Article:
On July 22, the Calgary Flames acquired four assets for the departing Matthew Tkachuk: Jonathan Huberdeau, MacKenzie Weegar, Cole Schwindt, and a conditional 2025 first-round pick. Before the first regular season game Huberdeau and Weegar play with the club, they and the Flames will have committed to each other for a combined 16 seasons and $134 million.
It’s safe to say that Brad Treliving is betting big on the guys he’s acquired. But they’re betting big on the Flames, too.
For Weegar, the sixth-from-last player selected in the 2013 NHL Draft, an eight year deal (with pretty significant no-trade protection throughout) is a long way from where he started.
“It means everything,” said Weegar, speaking to the media from his stall in the Flames locker room. “When I signed the deal, I just thought about how long a road it’s been for me. From junior B to the Coast and now to here. All my friends and family and all the support, it’s not just me that signed the deal, it’s everyone around me.”
Weegar’s journey has seen him make stops with the CCHL’s Nepean Raiders, the QMJHL’s Halifax Mooseheads, the ECHL’s Cincinnati Cyclones, and the AHL’s San Antonio Rampage, Portland Pirates and Springfield Falcons before landing a full-time NHL gig with the Panthers. Now, he’s the blueliner with the fourth-highest cap hit in Flames history – behind Mark Giordano ($6.75 million), Jay Bouwmeester ($6.68 million) and Dion Phaneuf ($6.5 million). Not bad company to keep, and a testament to how far Weegar’s efforts have brought him during his pro career.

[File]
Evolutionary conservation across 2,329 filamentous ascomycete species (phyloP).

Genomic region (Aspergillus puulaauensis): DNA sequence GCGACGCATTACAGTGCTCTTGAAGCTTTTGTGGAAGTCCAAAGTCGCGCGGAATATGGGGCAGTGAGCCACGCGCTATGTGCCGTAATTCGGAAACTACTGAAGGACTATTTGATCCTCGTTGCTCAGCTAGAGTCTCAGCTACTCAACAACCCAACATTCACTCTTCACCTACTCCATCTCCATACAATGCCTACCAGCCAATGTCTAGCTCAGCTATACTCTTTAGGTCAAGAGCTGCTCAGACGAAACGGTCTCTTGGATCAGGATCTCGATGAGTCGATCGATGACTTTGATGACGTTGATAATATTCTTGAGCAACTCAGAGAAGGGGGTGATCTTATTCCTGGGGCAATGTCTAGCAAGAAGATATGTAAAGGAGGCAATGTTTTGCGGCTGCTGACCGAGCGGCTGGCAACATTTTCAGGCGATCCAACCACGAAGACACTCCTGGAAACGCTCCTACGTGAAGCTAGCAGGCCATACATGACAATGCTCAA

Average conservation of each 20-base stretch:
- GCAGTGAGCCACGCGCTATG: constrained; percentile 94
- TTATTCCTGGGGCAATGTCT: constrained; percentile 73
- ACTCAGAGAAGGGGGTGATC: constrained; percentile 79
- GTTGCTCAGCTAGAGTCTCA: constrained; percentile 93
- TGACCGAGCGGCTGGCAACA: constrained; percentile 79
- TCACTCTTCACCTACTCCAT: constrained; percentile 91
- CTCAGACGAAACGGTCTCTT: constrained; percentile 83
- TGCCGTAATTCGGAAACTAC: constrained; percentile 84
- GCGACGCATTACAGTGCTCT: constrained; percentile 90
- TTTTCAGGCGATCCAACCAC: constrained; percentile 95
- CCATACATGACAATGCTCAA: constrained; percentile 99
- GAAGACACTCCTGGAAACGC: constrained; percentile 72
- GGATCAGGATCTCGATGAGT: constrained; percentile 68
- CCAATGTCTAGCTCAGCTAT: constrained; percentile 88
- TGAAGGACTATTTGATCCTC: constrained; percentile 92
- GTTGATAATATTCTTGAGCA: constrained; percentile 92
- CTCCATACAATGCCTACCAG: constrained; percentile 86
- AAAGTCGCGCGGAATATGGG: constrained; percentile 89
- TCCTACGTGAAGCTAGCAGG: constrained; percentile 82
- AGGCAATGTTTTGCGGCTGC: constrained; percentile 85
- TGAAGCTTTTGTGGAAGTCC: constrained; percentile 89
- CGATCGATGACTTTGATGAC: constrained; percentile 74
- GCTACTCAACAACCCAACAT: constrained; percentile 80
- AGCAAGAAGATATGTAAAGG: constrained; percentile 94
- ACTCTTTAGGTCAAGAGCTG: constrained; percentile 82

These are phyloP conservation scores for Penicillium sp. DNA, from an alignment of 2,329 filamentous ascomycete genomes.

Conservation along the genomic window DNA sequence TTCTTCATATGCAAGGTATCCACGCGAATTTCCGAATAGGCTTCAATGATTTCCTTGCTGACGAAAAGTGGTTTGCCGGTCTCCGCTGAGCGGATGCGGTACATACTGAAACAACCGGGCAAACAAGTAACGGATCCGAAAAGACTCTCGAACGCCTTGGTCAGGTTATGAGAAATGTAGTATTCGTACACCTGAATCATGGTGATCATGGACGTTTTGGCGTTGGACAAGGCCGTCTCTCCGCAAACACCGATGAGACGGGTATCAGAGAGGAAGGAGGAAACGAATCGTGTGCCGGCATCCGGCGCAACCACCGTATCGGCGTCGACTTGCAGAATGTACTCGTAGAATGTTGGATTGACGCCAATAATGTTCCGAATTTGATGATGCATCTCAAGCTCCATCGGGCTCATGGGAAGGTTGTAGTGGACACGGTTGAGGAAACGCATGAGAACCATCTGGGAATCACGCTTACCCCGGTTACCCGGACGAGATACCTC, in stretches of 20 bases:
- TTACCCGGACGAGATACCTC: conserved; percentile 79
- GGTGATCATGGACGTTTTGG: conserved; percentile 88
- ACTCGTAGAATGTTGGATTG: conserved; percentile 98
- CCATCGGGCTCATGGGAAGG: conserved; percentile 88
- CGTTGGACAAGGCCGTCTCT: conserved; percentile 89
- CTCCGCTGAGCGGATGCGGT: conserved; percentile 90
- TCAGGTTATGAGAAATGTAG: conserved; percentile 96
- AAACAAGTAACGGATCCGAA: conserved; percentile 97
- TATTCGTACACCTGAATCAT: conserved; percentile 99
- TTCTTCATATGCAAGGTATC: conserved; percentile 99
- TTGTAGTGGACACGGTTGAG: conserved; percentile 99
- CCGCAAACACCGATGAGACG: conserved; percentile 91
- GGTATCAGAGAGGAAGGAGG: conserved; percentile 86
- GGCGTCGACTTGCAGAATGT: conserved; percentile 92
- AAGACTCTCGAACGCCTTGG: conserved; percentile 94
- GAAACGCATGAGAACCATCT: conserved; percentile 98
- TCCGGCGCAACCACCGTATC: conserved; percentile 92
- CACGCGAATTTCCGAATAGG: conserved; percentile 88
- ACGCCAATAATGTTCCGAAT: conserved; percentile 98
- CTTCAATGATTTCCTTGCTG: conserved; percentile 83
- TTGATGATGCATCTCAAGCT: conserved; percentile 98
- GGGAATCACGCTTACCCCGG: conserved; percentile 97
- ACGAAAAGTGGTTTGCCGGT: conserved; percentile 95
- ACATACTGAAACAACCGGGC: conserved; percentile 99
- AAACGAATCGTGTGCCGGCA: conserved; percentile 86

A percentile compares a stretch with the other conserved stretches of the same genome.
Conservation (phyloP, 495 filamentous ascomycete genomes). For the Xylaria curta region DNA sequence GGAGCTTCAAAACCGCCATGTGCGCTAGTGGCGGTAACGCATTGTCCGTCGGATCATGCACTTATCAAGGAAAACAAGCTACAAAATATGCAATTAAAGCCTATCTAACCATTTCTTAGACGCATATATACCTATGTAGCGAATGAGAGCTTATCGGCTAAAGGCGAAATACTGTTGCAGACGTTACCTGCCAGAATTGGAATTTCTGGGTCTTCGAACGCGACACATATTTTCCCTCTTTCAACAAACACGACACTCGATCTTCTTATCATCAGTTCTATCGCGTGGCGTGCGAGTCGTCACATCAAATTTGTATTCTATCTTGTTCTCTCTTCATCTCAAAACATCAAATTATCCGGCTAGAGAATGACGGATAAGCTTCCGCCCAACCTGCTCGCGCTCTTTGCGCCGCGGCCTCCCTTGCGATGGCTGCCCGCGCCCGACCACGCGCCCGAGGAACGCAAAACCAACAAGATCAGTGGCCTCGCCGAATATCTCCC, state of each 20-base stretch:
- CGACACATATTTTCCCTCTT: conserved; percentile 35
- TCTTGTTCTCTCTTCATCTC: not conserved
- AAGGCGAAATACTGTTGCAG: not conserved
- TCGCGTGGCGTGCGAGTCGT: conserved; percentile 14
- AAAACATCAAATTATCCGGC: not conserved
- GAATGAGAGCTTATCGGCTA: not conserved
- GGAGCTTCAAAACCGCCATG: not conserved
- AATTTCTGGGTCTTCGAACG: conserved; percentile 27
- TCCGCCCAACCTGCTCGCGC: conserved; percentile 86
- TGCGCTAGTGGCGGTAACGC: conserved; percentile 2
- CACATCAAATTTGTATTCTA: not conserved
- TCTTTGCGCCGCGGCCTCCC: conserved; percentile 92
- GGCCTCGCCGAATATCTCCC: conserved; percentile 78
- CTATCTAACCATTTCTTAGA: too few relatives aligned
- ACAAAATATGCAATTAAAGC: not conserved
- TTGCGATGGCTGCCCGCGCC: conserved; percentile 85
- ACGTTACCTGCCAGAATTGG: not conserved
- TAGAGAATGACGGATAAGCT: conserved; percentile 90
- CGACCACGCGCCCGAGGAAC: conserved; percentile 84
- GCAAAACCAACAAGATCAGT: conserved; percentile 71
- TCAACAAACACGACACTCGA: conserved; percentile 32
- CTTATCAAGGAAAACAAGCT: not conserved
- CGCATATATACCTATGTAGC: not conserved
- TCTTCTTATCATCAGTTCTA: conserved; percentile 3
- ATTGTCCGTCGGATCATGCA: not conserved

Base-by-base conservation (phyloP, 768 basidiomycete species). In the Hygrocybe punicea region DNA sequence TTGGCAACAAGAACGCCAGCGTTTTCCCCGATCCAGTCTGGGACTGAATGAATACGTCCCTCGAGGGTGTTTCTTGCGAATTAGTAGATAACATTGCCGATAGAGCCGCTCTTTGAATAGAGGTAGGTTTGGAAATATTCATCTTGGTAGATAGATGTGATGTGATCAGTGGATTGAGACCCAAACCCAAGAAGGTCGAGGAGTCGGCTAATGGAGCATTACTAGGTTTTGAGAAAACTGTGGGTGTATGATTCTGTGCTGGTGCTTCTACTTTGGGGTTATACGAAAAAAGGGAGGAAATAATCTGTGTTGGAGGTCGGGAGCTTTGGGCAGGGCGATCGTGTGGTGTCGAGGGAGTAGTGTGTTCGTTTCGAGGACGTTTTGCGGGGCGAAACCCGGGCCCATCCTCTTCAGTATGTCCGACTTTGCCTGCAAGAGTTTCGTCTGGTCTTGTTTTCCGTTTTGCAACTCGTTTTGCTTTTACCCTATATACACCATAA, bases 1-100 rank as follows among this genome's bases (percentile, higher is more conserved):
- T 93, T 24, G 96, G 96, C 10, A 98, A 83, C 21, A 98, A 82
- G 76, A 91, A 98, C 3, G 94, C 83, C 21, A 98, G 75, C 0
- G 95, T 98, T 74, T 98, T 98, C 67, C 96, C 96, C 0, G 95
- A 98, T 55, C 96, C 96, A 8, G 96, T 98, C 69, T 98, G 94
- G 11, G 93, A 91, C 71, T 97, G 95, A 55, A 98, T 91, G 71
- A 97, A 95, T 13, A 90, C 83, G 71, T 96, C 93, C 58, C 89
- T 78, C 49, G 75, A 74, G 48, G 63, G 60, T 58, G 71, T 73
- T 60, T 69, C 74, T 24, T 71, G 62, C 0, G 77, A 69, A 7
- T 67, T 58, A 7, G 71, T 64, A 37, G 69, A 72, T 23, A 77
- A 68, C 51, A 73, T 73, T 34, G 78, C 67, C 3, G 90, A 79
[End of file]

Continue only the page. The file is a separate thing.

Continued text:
Speaking of company, part of Weegar’s enthusiasm to lock in a gig with the Flames long-term was the number of championship-winning players (and coaches) around the club.
“Another reason why I signed here is because I believe in this team,” said Weegar. “They want to win, and we have a winning team, a winning coach and a winning culture, and that was another important incentive to sign here.”
For his part, Weegar left the majority of the negotiating to his agent/uncle Matthew Ebbs, and got periodic updates before giving the thumbs-up to the extension.
“I think the negotiations with Brad and with my agent, I didn’t really tend to get too involved in it,” said Weegar. “I just heard numbers and terms and then when it got down to the end there I just gave the green light and said ‘I think this is going to work for both sides.'”
When Huberdeau signed his long-term deal over the summer, he spoke about how important it was to be wanted by the Flames. When asked if there was a particular moment or thing that made him feel like “Let’s do Calgary” and commit long-term to the Flames, Weegar’s thoughts turned to being given a chance to play in the league for a longer term.
“You know, for me, it’s been such a long road that I don’t really care where I am in the league,” said Weegar. “This is the NHL. I want to play in this league for as long as I can and that’s what my mindset was, and I got the long-term deal and I couldn’t be more thankful and blessed that I can play in this league for eight more years.”
Weegar’s deal kicks in starting with the 2023-24 season and runs through 2030-31.